How to engage in small talk after isolation and during adversity
Paying compliments and preparing stock questions can help dust off your social skills, expert says
Since COVID-19 ushered in an age of quarantine, physical distancing and working from home six months ago, opportunities for small talk around the water cooler have greatly diminished for most.
But that will be changing for those heading back to the office this fall, and who may have fallen out of the habit of socializing.
According to public speaking and communication expert Lauren Sergy, people are showing more hesitancy to engage in conversation — due to both lack of practice, and to avoid heavier subject matter.
But she said it's actually a great time for chit-chat if you can navigate it gracefully, and shared small-talk tips on the Calgary Eyeopener Wednesday morning.
"If you can get past the rather fraught question of, 'How are you doing?' — which is sometimes followed by a pause, whether or not someone decides to answer honestly — you actually do pretty good with small talk [right now]," Sergy said.
Small talk 'not so small anymore'
Sergy explained that one issue people are facing is that, at the moment, light conversation is hard to come by.
In fact, she hasn't seen this much apprehension to engage in discourse outside of election season, when people are apprehensive about getting too political.
"[Small talk is] not so small anymore with so many major, major issues going on, and people kind of tired of just pretending to power through it," Sergy said.
"It has become a little bit more tetchy, a little bit more difficult. So you'll see people treat it more cautiously, and sometimes even avoid the small talk altogether."
What Sergy recommends is to focus on the everyday — "the stuff of life," she said — that people can easily mention and engage with, because they are shared experiences.
"Small talk does not have to be brilliant. It doesn't have to be clever. But what it should is provide an opening for someone to answer a question," Sergy said.
Asking about someone's weekend plans is OK, but it leaves much of the conversation up to the other person, she said.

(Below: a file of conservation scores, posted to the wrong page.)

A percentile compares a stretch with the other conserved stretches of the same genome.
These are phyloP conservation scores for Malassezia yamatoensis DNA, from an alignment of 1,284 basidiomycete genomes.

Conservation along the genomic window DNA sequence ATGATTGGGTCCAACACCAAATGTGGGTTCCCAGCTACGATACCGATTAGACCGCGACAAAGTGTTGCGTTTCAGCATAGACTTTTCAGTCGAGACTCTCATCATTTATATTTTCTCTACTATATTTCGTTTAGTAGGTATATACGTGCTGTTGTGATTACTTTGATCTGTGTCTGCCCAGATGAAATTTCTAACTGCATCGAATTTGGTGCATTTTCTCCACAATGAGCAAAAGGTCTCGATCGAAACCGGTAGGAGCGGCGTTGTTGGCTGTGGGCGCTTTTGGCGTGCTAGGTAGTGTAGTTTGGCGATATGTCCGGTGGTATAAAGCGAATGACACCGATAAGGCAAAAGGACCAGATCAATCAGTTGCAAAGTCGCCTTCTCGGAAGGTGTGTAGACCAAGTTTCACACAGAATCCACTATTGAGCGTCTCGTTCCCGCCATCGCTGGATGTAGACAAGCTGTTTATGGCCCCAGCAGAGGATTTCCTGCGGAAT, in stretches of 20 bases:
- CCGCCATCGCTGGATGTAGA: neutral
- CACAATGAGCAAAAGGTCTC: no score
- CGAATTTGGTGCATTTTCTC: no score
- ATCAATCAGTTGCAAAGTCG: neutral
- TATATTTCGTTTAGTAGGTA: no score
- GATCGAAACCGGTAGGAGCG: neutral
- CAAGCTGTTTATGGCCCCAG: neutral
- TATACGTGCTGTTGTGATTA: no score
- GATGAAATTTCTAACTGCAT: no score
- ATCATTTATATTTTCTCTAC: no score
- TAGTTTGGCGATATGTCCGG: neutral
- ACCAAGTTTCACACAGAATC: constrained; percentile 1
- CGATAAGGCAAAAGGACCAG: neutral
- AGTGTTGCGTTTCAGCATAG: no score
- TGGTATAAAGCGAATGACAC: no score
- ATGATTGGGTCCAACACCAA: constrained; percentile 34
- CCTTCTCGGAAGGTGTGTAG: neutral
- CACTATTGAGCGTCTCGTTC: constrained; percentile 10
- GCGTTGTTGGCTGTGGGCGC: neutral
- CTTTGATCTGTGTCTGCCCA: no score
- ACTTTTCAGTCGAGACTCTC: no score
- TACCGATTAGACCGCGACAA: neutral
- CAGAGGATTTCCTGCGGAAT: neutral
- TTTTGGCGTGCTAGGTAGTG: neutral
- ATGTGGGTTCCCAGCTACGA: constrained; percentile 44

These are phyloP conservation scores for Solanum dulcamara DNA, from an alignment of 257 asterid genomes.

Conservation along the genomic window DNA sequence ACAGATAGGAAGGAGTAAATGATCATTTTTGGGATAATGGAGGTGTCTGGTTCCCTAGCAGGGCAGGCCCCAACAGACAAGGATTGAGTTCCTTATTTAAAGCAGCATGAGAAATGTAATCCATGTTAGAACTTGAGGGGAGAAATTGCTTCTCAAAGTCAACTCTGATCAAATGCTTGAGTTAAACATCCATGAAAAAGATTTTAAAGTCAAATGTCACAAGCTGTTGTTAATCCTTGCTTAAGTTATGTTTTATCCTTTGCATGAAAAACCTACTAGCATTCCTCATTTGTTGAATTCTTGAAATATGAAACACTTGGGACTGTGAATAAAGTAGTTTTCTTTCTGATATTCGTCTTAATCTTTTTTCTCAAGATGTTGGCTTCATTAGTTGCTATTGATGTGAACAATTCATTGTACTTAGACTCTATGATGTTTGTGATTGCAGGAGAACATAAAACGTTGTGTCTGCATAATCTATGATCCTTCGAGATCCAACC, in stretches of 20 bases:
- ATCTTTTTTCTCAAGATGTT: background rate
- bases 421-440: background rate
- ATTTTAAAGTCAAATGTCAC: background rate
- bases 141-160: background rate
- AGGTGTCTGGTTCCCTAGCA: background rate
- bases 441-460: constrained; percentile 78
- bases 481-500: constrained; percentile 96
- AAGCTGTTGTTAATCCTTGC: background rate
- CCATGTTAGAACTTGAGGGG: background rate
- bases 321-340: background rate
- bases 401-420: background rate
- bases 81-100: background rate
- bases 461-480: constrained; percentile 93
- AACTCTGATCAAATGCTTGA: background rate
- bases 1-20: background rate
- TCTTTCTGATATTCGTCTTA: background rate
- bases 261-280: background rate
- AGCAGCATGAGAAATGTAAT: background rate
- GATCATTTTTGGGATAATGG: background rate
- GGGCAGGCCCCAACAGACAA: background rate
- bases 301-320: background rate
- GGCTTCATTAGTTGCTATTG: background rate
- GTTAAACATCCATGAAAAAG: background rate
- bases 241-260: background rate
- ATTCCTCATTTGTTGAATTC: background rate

"On the other hand, if you said something like, 'What's what's one thing that's really bringing you joy right now?' Well, that sets the tone for the conversation; that you want something happy and uplifting. But it also gives … the other person something more specific to respond to, which can encourage the conversation," Sergy said.
Very, very friendly
Another way of approaching conversation in a positive way, Sergy said, is to pay a compliment. So if you like someone's footwear, purse or haircut, let them know.
"That sort of observation is a great way to engage people," Sergy said.
"So, 'I love your boots' is saying, 'Hey, where did you get them?' That you have such great taste. It's very complimentary and it's very, very friendly."
The hardest part can be undertaking the responsibility of starting a conversation, so she recommends preparing yourself with a few stock questions and going for it.
And if someone engages you in small talk, don't overthink the answer.
"It's 30 seconds of chit-chat, not not two hours of solving the world's problems."
Fuelling the social need
Still, those 30-seconds of chit-chat shouldn't be diminished or overlooked.
For many of us who have experienced heightened isolation during the pandemic, it is tremendously important that we maintain our connections to others, Sergy said.
"They're really important, those connections. You know, it's fuelling that social need that we have to simply be with other humans in a non-high stakes environment," Sergy said.
"And in terms of work, being willing to make that kind of chit-chat in the office space is going to improve morale. It can improve relationships. It can make it easier to discuss the hard things."
With files from the Calgary Eyeopener